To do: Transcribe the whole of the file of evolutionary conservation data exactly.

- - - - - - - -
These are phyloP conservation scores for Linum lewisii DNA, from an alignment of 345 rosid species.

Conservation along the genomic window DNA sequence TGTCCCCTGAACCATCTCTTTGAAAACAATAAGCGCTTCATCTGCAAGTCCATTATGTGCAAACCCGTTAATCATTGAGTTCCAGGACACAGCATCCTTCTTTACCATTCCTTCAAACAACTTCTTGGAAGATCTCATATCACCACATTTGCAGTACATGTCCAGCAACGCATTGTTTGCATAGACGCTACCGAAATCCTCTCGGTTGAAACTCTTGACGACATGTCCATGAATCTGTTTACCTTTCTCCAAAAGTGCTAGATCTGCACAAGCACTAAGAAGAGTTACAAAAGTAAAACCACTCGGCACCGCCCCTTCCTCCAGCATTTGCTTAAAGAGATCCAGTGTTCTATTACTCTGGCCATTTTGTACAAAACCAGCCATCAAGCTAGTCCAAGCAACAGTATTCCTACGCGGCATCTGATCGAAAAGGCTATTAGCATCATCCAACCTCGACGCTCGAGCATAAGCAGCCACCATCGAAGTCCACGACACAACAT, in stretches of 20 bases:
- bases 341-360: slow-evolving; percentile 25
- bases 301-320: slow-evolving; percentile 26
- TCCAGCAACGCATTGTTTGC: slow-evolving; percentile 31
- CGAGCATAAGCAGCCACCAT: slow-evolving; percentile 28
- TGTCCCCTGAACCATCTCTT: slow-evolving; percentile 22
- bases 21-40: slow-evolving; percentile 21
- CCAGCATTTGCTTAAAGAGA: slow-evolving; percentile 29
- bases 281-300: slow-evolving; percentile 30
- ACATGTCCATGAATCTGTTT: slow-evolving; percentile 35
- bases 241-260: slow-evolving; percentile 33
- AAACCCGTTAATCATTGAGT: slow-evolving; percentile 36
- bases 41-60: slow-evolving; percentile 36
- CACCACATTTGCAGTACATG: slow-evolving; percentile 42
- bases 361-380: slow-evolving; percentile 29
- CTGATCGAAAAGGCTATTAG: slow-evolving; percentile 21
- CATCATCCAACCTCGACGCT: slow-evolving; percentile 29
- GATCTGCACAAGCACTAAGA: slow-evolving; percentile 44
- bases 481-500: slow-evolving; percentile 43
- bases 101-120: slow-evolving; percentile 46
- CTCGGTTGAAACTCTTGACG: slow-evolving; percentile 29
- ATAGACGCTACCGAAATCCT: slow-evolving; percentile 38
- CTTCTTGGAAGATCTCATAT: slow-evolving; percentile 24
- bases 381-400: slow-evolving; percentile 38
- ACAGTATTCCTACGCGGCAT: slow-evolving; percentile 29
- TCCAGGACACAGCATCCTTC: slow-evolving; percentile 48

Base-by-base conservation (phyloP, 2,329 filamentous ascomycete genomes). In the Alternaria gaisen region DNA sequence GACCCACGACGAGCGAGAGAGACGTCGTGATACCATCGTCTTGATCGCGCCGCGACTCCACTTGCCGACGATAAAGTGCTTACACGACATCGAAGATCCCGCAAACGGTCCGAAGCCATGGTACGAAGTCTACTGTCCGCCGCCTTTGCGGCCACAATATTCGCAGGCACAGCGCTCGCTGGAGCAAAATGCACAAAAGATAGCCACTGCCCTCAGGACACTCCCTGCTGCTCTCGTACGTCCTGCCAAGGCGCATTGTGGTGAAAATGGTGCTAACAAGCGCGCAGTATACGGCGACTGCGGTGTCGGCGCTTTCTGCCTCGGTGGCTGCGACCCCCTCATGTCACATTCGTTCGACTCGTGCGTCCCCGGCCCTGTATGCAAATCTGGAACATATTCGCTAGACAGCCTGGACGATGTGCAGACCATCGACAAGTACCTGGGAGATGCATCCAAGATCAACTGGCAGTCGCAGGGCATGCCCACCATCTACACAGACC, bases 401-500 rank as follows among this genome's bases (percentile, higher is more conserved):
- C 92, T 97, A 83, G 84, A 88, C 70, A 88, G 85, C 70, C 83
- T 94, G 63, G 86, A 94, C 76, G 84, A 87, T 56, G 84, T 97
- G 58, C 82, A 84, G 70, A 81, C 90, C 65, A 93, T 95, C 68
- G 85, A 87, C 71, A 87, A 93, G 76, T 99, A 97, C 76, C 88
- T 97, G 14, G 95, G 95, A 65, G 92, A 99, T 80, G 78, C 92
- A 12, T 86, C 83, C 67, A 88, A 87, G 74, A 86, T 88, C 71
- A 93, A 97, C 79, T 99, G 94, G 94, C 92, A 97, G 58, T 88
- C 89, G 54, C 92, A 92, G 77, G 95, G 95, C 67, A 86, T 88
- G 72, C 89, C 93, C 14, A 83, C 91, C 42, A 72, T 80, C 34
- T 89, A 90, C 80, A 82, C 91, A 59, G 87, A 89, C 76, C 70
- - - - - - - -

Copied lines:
These are phyloP conservation scores for Linum lewisii DNA, from an alignment of 345 rosid species.

Conservation along the genomic window DNA sequence TGTCCCCTGAACCATCTCTTTGAAAACAATAAGCGCTTCATCTGCAAGTCCATTATGTGCAAACCCGTTAATCATTGAGTTCCAGGACACAGCATCCTTCTTTACCATTCCTTCAAACAACTTCTTGGAAGATCTCATATCACCACATTTGCAGTACATGTCCAGCAACGCATTGTTTGCATAGACGCTACCGAAATCCTCTCGGTTGAAACTCTTGACGACATGTCCATGAATCTGTTTACCTTTCTCCAAAAGTGCTAGATCTGCACAAGCACTAAGAAGAGTTACAAAAGTAAAACCACTCGGCACCGCCCCTTCCTCCAGCATTTGCTTAAAGAGATCCAGTGTTCTATTACTCTGGCCATTTTGTACAAAACCAGCCATCAAGCTAGTCCAAGCAACAGTATTCCTACGCGGCATCTGATCGAAAAGGCTATTAGCATCATCCAACCTCGACGCTCGAGCATAAGCAGCCACCATCGAAGTCCACGACACAACAT, in stretches of 20 bases:
- bases 341-360: slow-evolving; percentile 25
- bases 301-320: slow-evolving; percentile 26
- TCCAGCAACGCATTGTTTGC: slow-evolving; percentile 31
- CGAGCATAAGCAGCCACCAT: slow-evolving; percentile 28
- TGTCCCCTGAACCATCTCTT: slow-evolving; percentile 22
- bases 21-40: slow-evolving; percentile 21
- CCAGCATTTGCTTAAAGAGA: slow-evolving; percentile 29
- bases 281-300: slow-evolving; percentile 30
- ACATGTCCATGAATCTGTTT: slow-evolving; percentile 35
- bases 241-260: slow-evolving; percentile 33
- AAACCCGTTAATCATTGAGT: slow-evolving; percentile 36
- bases 41-60: slow-evolving; percentile 36
- CACCACATTTGCAGTACATG: slow-evolving; percentile 42
- bases 361-380: slow-evolving; percentile 29
- CTGATCGAAAAGGCTATTAG: slow-evolving; percentile 21
- CATCATCCAACCTCGACGCT: slow-evolving; percentile 29
- GATCTGCACAAGCACTAAGA: slow-evolving; percentile 44
- bases 481-500: slow-evolving; percentile 43
- bases 101-120: slow-evolving; percentile 46
- CTCGGTTGAAACTCTTGACG: slow-evolving; percentile 29
- ATAGACGCTACCGAAATCCT: slow-evolving; percentile 38
- CTTCTTGGAAGATCTCATAT: slow-evolving; percentile 24
- bases 381-400: slow-evolving; percentile 38
- ACAGTATTCCTACGCGGCAT: slow-evolving; percentile 29
- TCCAGGACACAGCATCCTTC: slow-evolving; percentile 48

Base-by-base conservation (phyloP, 2,329 filamentous ascomycete genomes). In the Alternaria gaisen region DNA sequence GACCCACGACGAGCGAGAGAGACGTCGTGATACCATCGTCTTGATCGCGCCGCGACTCCACTTGCCGACGATAAAGTGCTTACACGACATCGAAGATCCCGCAAACGGTCCGAAGCCATGGTACGAAGTCTACTGTCCGCCGCCTTTGCGGCCACAATATTCGCAGGCACAGCGCTCGCTGGAGCAAAATGCACAAAAGATAGCCACTGCCCTCAGGACACTCCCTGCTGCTCTCGTACGTCCTGCCAAGGCGCATTGTGGTGAAAATGGTGCTAACAAGCGCGCAGTATACGGCGACTGCGGTGTCGGCGCTTTCTGCCTCGGTGGCTGCGACCCCCTCATGTCACATTCGTTCGACTCGTGCGTCCCCGGCCCTGTATGCAAATCTGGAACATATTCGCTAGACAGCCTGGACGATGTGCAGACCATCGACAAGTACCTGGGAGATGCATCCAAGATCAACTGGCAGTCGCAGGGCATGCCCACCATCTACACAGACC, bases 401-500 rank as follows among this genome's bases (percentile, higher is more conserved):
- C 92, T 97, A 83, G 84, A 88, C 70, A 88, G 85, C 70, C 83
- T 94, G 63, G 86, A 94, C 76, G 84, A 87, T 56, G 84, T 97
- G 58, C 82, A 84, G 70, A 81, C 90, C 65, A 93, T 95, C 68
- G 85, A 87, C 71, A 87, A 93, G 76, T 99, A 97, C 76, C 88
- T 97, G 14, G 95, G 95, A 65, G 92, A 99, T 80, G 78, C 92
- A 12, T 86, C 83, C 67, A 88, A 87, G 74, A 86, T 88, C 71
- A 93, A 97, C 79, T 99, G 94, G 94, C 92, A 97, G 58, T 88
- C 89, G 54, C 92, A 92, G 77, G 95, G 95, C 67, A 86, T 88
- G 72, C 89, C 93, C 14, A 83, C 91, C 42, A 72, T 80, C 34
- T 89, A 90, C 80, A 82, C 91, A 59, G 87, A 89, C 76, C 70